All that has a cool, weird air of unreality to it. Standing in the place where Venkman mouthed off to the librarian, or where Louis jumped over that stone wall into Central Park (that’s where he ran when the demon dog was chasing him, by the way) was pretty surreal and amazing, since Ghostbusters is one of the first movies I can remember watching. But another interesting moment came in the lobby and upper foyer of the Public Library. It is worth noting that those locations are never shown in the movies. They are, however, one of the mission locations in the (spectacularly well-made) Ghostbusters video game. It’s an odd sort of deja vu. I had never been anywhere in New York City before, let alone the Public Library, and yet, I had moved through that space enough to know what I was going to see when I walked around each corner.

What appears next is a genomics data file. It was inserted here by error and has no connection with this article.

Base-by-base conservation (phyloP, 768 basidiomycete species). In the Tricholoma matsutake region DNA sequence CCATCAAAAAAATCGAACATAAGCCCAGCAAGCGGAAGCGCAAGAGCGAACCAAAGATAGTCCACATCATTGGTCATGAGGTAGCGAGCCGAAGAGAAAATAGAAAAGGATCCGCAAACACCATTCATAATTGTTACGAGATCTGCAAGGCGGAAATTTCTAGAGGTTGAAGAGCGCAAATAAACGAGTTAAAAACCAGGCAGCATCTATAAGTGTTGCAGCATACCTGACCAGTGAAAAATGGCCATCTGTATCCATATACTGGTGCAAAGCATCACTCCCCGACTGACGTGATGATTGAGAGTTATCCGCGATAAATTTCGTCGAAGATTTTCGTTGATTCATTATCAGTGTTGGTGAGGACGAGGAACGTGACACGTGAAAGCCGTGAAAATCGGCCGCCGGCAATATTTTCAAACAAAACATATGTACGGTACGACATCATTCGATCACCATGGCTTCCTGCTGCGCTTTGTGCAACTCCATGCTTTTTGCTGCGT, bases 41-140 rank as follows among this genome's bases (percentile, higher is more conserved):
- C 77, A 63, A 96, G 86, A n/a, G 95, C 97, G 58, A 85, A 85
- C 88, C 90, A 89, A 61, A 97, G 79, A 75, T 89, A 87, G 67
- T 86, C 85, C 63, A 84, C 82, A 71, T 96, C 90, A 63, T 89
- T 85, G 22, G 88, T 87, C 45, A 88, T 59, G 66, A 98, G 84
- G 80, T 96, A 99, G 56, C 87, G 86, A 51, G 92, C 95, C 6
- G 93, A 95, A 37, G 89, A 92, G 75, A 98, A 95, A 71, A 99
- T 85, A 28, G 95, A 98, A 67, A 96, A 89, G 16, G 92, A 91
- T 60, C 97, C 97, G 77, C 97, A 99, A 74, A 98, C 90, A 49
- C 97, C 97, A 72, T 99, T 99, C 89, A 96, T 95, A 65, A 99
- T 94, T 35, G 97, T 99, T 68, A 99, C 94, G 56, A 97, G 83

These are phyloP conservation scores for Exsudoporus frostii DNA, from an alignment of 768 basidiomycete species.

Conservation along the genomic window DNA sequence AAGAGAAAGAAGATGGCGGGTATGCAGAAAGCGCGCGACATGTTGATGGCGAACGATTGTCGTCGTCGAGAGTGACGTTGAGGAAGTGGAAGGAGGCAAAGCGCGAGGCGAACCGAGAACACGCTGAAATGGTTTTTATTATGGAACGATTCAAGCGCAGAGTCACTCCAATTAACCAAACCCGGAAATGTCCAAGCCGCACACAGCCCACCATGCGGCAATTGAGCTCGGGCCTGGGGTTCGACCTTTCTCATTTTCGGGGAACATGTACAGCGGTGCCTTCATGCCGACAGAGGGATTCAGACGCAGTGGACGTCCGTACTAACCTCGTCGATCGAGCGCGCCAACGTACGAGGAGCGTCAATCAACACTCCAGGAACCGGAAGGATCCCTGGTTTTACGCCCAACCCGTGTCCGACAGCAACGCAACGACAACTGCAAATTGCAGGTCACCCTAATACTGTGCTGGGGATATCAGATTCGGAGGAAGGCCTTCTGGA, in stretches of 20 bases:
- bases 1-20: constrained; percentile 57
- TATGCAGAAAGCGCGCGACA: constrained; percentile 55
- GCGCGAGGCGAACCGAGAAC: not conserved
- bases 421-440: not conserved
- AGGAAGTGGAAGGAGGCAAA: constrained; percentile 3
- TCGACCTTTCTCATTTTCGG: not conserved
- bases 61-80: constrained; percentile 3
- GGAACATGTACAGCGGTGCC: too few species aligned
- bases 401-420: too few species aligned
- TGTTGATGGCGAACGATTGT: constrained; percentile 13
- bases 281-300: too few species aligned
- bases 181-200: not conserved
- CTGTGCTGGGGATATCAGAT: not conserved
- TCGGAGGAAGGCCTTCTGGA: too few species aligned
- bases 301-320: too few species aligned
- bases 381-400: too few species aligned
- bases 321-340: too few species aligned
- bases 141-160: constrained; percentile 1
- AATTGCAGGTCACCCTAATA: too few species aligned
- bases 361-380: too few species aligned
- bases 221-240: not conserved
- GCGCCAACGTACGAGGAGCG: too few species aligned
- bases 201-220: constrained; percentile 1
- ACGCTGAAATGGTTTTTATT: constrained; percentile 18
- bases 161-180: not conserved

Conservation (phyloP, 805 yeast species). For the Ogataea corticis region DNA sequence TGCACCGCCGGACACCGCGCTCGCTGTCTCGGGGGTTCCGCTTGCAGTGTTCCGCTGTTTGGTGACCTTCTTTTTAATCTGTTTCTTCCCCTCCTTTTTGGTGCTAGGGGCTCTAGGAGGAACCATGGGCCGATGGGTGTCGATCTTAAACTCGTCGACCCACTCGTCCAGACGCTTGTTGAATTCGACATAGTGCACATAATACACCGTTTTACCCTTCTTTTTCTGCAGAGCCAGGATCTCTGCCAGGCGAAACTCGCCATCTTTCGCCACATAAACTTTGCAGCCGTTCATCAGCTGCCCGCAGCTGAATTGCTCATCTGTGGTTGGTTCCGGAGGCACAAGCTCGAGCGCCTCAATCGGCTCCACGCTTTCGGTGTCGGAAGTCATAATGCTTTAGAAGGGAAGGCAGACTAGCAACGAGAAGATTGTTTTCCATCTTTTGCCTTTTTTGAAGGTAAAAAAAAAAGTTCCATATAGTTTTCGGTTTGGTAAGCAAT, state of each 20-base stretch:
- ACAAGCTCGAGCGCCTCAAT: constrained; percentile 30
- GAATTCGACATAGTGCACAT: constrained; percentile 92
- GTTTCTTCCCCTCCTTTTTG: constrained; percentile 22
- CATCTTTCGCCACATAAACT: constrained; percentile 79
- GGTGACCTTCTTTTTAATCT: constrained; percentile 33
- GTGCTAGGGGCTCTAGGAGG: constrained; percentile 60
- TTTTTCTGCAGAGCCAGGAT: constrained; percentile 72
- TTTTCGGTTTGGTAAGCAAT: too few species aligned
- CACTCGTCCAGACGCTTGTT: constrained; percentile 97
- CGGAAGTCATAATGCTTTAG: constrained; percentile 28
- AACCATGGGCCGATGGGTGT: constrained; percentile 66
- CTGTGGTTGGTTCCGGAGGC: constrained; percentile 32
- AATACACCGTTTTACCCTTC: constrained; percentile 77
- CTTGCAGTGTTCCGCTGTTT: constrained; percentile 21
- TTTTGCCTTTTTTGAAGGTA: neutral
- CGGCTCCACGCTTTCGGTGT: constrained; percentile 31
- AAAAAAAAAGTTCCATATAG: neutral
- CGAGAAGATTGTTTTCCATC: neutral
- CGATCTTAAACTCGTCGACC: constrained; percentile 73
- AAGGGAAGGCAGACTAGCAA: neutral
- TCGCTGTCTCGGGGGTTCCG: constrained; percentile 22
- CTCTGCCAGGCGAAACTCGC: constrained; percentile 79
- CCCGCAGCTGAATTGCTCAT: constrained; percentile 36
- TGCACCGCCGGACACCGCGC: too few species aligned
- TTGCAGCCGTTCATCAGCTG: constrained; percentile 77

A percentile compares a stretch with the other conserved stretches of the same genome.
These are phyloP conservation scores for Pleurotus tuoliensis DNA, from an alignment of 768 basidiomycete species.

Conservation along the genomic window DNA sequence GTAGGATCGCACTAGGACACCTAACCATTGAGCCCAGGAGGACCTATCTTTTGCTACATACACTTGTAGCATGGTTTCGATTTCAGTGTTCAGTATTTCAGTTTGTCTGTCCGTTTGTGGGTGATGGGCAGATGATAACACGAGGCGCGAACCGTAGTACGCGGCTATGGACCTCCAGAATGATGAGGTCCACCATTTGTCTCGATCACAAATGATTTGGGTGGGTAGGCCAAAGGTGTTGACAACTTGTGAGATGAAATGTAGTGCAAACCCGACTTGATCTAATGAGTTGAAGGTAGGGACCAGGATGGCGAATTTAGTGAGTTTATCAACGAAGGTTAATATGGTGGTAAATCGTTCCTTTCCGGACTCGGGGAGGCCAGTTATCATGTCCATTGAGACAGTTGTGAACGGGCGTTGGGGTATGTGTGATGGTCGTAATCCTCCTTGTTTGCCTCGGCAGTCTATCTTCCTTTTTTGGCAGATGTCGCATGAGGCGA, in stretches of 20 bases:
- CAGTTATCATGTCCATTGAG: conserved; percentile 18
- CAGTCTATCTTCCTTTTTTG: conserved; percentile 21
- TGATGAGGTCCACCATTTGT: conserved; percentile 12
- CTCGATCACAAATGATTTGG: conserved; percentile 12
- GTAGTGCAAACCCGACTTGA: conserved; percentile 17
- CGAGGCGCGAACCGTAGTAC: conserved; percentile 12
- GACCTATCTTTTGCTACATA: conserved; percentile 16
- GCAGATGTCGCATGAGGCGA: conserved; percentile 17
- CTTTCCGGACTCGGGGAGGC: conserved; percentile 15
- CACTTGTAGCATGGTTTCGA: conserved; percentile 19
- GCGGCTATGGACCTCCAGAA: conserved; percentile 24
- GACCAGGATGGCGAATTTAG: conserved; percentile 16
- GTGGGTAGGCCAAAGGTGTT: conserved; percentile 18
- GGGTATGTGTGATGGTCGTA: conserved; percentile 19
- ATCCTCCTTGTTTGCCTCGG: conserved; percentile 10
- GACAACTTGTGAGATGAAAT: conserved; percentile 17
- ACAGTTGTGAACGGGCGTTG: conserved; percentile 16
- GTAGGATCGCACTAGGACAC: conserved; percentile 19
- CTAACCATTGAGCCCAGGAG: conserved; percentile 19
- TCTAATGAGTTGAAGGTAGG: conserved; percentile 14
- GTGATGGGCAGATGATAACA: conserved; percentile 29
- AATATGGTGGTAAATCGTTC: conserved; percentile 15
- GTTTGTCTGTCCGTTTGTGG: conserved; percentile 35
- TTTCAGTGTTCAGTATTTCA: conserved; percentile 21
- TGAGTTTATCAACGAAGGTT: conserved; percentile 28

Or rather, I had moved through a simulation of the space.
It got me thinking, though: In our modern age of video games and cyberspace and globe-spanning societies, to what extent is the notion of “place” as a physical location somewhere on the Earth obsolete?
That same friend and I frequently play Minecraft together. Minecraft is an excellent example of simulated space that is real for many, many people. For the uninitiated, it’s easy to look at it and say that it’s “only a game.” But with the increasing pervasiveness of online, social gameplay, the electronic realms of Minecraft have become places where friends from across the street or across the world will gather to imagine and create and play, the same way my brother and I might have done on summer nights in the Cleveland Metroparks when we were growing up. So if these “fictional” worlds are places where the same kinds of social interactions are happening, then does it really matter that they don’t have a latitude and longitude outside of a computer server?